All-Star Baseball 2005 Review
All-Star Baseball 2005 (ASB) is Acclaim’s entry in this year’s batch of console baseball games. In addition to the standard fare served up by all baseball games, ASB has a few unique features. Some of these work while others don’t, but overall ASB is not a bad choice when you’re looking to hit the bases.
Central to any baseball game is the pitcher-batter interface, so we’ll take a look at that first. When pitching the camera is placed at an angle behind the pitcher and you are shown a pitcher’s pitch selections on the screen. To select a pitch you press the corresponding button and select the pitch’s location by moving a cursor with the thumbstick. In a nice touch the controller will begin to rumble as you move the cursor outside the strike zone, with the rumbling growing stronger the further outside the zone that you move.
Batting control depends on the mode you’ve selected. For those seeking a simple arcade experience, batting can be set to a simple timing-based affair where you simply need to push the swing button when the ball crosses the plate. At higher difficulty settings you’ll also need to use the stick to select your swing location, and even your bat angle at the highest setting. The game also gives you the chance to guess the type of pitch you’ll get by pressing a button corresponding to your expected pitch. Guess right and you get some bonus pop in your bat. The different settings allow players to adjust the game’s feel from arcade baseball to a more sim-like experience which helps broaden the game’s appeal. On the lowest setting it’s pretty easy to connect with most pitches, making the game accessible to the casual sports gamer. Higher settings ratchet up the game’s difficulty which generates realistic scores and statistics, although the highest level which includes the ability to set you bat angle is a bit much and will probably only appeal to the most hardcore of sports gamers.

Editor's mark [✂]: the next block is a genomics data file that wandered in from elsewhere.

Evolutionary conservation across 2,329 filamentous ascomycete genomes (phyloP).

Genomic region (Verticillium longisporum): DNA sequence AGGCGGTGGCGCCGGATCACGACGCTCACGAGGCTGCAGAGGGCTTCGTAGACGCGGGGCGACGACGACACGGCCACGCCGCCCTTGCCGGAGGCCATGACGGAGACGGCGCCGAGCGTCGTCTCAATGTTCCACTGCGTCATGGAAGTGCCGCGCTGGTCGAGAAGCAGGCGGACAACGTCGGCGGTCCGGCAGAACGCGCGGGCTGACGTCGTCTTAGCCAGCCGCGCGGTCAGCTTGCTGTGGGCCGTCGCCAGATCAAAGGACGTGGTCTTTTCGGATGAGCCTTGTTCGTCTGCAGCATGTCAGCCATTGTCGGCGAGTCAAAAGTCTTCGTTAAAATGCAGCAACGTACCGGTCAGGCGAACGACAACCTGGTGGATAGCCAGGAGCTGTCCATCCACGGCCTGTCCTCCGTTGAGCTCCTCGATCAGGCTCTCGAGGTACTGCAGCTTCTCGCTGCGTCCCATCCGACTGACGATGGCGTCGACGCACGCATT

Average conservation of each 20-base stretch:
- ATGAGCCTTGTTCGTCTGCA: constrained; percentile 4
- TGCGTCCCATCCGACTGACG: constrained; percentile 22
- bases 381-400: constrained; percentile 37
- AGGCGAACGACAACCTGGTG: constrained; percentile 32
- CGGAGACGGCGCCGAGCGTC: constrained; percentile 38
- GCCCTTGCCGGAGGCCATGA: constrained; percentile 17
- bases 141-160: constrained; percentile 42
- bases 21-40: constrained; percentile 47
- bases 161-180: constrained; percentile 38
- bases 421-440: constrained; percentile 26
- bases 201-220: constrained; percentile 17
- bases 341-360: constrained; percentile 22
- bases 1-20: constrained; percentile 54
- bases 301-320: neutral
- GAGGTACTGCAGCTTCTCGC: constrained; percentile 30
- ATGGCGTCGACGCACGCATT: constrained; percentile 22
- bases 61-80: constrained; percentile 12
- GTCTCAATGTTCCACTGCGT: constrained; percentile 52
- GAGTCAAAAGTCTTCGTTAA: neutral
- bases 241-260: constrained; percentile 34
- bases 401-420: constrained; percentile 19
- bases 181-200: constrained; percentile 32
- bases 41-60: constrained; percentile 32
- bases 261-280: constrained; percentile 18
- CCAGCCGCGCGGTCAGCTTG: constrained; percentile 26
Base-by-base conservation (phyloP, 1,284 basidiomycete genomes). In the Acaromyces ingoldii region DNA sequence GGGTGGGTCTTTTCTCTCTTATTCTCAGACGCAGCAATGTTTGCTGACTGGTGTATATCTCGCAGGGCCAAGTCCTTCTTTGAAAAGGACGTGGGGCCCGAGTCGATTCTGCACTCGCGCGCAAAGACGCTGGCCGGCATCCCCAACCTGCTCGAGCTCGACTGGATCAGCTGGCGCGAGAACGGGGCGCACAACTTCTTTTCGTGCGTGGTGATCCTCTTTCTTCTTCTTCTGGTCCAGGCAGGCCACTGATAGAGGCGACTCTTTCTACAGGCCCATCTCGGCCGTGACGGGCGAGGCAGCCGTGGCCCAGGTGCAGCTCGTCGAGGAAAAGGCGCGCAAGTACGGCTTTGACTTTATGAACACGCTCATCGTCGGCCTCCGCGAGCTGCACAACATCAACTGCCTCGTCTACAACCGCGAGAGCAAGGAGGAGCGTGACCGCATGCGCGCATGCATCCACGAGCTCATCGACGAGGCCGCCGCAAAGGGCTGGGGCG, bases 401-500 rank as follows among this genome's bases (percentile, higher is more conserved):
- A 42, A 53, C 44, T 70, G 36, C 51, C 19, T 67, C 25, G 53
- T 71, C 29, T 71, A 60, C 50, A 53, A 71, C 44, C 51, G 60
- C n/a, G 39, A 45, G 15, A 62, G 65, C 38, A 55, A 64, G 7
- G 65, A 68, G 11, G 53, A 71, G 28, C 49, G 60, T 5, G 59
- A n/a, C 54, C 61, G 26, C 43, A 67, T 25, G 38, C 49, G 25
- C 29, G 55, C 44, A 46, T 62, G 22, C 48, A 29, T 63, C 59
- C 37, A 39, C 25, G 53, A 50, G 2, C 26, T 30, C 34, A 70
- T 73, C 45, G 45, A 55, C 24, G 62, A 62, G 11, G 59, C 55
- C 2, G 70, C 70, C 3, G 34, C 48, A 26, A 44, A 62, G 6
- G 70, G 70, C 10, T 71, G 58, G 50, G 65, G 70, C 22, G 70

Fielding is a mix of good and bad. On the good side of things you can press the button for the base you want to throw to before you pick up the ball which allows you to get the ball where you want it faster. Another nice touch is that vertically stacked rings appear above the location where the ball is headed. As the ball gets closer the rings disappear one by one, with none remaining as the ball lands. It’s a great way to judge balls from the field, making it easy to tell the difference between liners, lazy fly balls, and pop-ups. A feel for the height and velocity of fly balls has always been missing from baseball video games, and ASB comes the closest to finally incorporating this into a video game.
On the down side the game employs a low-angle, third person camera view known as the fielder cam when the ball is in play. This view takes some getting used to as it feels backwards from all the baseball games that you’re used to playing and you may find yourself throwing to first instead of third from the outfield far too often. Even after you adjust to the camera angle and throw to the right bases the view will occasionally give you trouble. This primarily happens on sharply hit balls as it can be very difficult to judge your cut-off angle and you’ll often find yourself undercutting the ball’s path and watching it scoot out to the wall.